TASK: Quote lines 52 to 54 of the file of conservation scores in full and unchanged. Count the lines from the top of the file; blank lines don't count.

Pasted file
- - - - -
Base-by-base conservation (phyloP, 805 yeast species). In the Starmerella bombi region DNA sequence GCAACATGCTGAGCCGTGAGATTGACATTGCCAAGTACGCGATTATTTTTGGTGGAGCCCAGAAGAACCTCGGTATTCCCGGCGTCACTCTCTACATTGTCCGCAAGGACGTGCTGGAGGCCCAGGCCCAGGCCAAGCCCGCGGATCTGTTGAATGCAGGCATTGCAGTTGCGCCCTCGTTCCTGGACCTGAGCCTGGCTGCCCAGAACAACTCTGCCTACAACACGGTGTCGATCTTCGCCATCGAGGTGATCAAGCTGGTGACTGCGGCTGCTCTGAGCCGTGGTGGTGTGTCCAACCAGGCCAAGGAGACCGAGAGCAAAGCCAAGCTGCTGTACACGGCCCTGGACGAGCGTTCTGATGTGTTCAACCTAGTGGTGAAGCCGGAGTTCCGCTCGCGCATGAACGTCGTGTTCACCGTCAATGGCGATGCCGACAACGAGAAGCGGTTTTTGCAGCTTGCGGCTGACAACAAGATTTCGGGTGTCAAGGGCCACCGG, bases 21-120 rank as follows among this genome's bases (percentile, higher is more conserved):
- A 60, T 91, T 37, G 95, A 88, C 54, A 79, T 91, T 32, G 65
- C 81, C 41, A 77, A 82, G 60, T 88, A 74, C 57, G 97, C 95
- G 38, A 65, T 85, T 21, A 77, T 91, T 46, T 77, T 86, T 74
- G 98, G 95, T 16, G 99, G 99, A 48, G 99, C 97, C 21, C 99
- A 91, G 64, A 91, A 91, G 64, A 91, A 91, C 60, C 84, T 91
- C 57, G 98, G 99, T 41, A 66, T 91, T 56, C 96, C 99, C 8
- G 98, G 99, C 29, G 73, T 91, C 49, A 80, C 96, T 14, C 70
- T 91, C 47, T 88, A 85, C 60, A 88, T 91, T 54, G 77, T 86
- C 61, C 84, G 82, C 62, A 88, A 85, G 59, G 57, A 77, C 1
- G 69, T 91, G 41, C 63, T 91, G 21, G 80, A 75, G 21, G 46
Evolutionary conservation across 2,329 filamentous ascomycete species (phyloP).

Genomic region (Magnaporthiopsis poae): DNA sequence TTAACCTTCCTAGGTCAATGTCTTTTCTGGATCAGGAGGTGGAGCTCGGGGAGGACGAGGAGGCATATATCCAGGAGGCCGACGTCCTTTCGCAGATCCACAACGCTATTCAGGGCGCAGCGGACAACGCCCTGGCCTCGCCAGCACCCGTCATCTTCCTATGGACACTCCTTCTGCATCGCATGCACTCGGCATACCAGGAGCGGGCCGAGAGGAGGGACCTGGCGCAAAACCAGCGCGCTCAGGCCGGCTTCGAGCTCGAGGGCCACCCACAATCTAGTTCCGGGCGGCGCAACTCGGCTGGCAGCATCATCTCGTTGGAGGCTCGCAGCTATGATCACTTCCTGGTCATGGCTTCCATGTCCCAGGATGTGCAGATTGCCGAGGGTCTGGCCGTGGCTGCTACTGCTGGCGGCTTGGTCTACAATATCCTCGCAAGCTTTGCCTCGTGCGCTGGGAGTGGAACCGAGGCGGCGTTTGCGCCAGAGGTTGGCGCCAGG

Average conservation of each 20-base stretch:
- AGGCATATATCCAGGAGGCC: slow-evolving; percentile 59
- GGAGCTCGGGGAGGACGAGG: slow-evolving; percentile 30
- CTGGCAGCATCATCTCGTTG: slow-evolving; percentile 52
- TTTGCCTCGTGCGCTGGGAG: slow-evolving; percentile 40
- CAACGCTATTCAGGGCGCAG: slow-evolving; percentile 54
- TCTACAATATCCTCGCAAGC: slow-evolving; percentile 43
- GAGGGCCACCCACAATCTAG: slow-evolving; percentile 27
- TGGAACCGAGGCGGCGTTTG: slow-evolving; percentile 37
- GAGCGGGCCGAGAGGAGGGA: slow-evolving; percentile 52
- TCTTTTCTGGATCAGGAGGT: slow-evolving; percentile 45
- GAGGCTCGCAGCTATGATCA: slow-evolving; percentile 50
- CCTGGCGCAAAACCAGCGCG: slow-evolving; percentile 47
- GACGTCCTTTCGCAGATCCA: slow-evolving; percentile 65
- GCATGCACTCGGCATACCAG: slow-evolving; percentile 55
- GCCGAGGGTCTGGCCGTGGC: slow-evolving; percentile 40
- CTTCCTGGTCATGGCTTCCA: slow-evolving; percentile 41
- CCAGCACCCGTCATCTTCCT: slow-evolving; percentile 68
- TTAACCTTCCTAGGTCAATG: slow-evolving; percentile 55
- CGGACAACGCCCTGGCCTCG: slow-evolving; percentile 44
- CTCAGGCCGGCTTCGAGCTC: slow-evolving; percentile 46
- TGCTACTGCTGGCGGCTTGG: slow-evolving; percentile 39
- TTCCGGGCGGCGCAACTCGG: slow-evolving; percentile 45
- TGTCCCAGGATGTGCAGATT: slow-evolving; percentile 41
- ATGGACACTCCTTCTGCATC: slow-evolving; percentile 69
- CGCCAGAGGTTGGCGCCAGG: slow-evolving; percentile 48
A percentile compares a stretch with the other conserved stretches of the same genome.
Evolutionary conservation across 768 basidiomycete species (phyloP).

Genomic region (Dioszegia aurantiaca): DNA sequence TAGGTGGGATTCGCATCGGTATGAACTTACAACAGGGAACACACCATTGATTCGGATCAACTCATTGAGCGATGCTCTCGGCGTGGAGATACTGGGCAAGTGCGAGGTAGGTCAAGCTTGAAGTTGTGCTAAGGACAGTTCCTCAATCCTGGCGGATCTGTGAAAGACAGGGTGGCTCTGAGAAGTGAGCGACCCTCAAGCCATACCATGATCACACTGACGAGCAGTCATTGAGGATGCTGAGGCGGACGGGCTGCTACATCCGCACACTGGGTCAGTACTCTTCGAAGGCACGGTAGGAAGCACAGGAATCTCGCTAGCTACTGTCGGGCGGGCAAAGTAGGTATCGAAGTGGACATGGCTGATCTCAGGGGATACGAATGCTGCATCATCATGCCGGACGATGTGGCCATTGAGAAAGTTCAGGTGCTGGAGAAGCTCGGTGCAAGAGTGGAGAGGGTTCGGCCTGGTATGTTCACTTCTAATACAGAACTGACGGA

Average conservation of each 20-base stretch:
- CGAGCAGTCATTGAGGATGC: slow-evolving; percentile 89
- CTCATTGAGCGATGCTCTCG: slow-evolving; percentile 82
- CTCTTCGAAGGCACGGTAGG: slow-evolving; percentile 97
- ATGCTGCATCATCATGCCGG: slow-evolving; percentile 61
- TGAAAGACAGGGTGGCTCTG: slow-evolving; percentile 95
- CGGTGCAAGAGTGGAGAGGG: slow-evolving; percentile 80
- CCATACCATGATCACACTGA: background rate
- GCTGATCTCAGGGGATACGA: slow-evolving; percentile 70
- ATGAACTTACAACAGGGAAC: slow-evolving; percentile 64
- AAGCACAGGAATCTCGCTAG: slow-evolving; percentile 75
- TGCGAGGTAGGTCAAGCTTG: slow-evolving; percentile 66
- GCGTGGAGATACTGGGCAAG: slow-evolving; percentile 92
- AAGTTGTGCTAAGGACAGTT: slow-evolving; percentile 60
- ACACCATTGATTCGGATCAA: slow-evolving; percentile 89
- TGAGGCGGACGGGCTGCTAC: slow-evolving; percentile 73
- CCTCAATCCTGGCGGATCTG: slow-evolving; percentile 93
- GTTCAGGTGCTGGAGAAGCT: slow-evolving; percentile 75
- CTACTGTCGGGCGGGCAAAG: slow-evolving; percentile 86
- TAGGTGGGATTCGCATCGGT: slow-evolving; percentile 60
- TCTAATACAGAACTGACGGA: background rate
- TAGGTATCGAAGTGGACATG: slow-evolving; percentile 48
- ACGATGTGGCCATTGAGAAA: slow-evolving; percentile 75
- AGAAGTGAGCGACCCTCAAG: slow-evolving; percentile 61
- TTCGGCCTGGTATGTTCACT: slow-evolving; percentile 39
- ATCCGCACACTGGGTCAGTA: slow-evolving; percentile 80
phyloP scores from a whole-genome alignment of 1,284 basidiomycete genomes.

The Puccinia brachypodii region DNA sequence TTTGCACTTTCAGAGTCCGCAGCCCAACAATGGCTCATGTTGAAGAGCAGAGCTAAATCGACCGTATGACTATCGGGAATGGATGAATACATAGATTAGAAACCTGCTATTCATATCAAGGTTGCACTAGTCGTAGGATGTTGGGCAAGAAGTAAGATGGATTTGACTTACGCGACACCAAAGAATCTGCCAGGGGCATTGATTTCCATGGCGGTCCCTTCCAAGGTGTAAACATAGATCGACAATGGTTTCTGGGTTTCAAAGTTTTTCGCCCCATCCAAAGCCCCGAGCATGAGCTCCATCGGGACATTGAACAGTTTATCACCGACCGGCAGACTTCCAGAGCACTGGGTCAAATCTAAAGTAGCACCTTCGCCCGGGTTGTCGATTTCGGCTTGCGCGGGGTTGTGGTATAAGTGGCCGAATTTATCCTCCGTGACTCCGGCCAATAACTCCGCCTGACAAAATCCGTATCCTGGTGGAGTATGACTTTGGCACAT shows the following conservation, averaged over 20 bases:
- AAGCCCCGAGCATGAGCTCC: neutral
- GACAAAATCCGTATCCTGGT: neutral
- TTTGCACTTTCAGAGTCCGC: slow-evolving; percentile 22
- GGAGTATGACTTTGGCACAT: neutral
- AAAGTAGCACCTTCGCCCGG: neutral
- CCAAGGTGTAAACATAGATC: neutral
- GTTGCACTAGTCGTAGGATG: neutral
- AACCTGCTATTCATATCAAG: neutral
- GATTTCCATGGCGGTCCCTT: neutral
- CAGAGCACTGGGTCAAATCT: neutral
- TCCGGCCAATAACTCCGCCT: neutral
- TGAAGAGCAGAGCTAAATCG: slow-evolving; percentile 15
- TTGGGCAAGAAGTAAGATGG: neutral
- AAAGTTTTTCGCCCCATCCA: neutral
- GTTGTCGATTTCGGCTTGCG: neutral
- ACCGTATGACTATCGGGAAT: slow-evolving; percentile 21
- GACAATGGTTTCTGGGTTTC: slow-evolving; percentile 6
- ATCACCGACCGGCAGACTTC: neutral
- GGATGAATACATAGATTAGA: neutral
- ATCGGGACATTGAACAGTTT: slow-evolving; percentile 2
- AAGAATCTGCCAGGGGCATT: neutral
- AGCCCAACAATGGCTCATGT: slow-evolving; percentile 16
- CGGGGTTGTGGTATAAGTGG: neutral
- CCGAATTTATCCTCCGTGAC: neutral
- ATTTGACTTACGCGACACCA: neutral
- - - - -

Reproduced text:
- ATGAACTTACAACAGGGAAC: slow-evolving; percentile 64
- AAGCACAGGAATCTCGCTAG: slow-evolving; percentile 75
- TGCGAGGTAGGTCAAGCTTG: slow-evolving; percentile 66